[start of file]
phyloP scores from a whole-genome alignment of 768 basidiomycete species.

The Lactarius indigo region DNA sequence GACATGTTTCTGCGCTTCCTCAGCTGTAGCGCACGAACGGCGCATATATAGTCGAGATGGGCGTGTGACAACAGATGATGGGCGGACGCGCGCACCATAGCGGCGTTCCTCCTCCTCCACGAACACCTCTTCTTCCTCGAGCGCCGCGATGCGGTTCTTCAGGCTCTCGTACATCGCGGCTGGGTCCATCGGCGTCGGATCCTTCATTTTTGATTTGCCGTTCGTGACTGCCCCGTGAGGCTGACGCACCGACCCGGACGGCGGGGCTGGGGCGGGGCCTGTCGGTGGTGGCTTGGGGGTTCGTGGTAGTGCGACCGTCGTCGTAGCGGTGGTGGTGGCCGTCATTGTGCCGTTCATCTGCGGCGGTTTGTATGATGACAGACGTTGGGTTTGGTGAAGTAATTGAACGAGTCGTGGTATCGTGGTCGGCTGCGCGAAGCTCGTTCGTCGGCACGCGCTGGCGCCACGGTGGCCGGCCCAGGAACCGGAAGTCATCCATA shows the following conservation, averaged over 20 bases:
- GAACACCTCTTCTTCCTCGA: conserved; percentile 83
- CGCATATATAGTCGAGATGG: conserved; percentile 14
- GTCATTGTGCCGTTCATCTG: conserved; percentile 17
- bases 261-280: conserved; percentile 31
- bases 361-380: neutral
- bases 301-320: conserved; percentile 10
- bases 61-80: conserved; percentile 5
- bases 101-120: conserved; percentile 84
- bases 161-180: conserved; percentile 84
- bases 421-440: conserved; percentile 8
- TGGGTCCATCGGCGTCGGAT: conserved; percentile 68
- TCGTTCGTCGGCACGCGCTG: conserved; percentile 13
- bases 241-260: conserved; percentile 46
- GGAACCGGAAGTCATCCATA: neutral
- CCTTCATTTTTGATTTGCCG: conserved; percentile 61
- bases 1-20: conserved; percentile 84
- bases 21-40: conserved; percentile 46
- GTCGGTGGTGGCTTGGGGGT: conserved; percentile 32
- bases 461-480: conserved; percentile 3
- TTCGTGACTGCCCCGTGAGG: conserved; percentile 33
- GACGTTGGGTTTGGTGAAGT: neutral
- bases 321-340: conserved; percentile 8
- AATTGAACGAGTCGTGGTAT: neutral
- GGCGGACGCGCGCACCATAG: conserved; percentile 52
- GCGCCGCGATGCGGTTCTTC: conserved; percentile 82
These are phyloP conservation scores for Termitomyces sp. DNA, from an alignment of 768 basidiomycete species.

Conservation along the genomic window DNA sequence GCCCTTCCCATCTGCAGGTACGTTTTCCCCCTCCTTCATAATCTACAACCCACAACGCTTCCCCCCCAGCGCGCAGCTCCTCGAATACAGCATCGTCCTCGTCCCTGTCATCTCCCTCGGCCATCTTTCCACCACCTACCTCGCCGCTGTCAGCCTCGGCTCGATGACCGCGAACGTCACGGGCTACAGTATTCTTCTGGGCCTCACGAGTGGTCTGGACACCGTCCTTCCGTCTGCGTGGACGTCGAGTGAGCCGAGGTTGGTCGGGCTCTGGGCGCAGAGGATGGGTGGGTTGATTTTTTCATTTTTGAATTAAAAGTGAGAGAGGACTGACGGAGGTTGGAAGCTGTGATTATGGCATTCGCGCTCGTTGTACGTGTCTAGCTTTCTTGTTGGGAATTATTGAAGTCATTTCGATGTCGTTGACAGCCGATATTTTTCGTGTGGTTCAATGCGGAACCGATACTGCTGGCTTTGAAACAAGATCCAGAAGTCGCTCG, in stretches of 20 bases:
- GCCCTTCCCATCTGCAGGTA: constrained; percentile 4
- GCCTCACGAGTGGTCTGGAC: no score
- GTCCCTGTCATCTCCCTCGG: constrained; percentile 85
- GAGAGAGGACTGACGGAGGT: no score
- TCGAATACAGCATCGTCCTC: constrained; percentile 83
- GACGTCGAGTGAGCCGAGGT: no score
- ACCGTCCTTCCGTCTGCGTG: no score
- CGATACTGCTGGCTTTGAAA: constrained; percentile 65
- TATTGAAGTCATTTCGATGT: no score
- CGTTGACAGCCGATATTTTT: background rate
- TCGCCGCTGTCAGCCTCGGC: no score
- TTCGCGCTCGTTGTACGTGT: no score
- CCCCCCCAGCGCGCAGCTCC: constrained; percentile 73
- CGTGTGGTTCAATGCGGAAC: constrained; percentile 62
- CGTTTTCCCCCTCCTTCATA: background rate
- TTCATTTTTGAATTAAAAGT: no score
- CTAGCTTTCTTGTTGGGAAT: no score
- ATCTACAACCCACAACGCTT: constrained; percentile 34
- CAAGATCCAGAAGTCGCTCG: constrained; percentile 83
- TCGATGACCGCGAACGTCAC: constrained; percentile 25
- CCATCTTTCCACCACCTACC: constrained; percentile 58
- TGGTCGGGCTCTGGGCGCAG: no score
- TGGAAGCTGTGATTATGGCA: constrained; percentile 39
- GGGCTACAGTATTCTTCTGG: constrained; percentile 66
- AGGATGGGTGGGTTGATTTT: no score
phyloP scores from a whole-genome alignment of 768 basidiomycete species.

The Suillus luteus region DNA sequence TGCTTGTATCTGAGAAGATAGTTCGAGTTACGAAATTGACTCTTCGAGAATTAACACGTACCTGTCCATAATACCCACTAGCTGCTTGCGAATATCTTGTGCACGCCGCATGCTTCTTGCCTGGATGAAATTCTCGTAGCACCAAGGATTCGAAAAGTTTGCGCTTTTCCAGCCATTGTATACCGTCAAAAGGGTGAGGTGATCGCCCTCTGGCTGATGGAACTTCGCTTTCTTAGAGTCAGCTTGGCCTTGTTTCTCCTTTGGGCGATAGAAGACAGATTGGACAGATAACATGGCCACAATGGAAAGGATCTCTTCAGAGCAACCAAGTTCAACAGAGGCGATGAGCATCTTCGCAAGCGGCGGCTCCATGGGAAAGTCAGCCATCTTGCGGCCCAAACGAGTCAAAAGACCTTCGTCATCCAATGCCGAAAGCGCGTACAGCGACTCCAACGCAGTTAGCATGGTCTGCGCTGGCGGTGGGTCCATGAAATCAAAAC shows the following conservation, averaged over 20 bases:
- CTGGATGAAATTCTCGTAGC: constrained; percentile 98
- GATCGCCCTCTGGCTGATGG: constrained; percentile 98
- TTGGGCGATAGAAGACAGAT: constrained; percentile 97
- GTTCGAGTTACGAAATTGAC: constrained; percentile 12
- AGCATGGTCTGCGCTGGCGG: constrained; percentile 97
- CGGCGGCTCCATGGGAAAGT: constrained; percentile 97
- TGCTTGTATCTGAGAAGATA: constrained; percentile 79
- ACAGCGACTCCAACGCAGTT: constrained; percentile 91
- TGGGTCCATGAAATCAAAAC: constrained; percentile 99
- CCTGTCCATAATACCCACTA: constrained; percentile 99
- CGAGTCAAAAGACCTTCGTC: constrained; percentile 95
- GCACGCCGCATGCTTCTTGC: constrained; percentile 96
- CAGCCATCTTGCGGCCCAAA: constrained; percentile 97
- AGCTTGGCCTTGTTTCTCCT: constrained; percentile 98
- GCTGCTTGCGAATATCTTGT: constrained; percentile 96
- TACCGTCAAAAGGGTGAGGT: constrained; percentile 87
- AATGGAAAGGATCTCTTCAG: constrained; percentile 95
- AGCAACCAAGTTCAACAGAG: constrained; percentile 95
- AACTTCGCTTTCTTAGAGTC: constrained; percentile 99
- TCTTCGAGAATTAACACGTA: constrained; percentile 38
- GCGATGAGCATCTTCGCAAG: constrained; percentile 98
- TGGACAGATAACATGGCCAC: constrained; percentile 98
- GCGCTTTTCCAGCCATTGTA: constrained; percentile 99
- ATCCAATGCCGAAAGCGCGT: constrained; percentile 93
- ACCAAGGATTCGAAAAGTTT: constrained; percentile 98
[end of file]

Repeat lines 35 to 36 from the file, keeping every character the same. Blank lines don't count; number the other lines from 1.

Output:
- GACGTCGAGTGAGCCGAGGT: no score
- ACCGTCCTTCCGTCTGCGTG: no score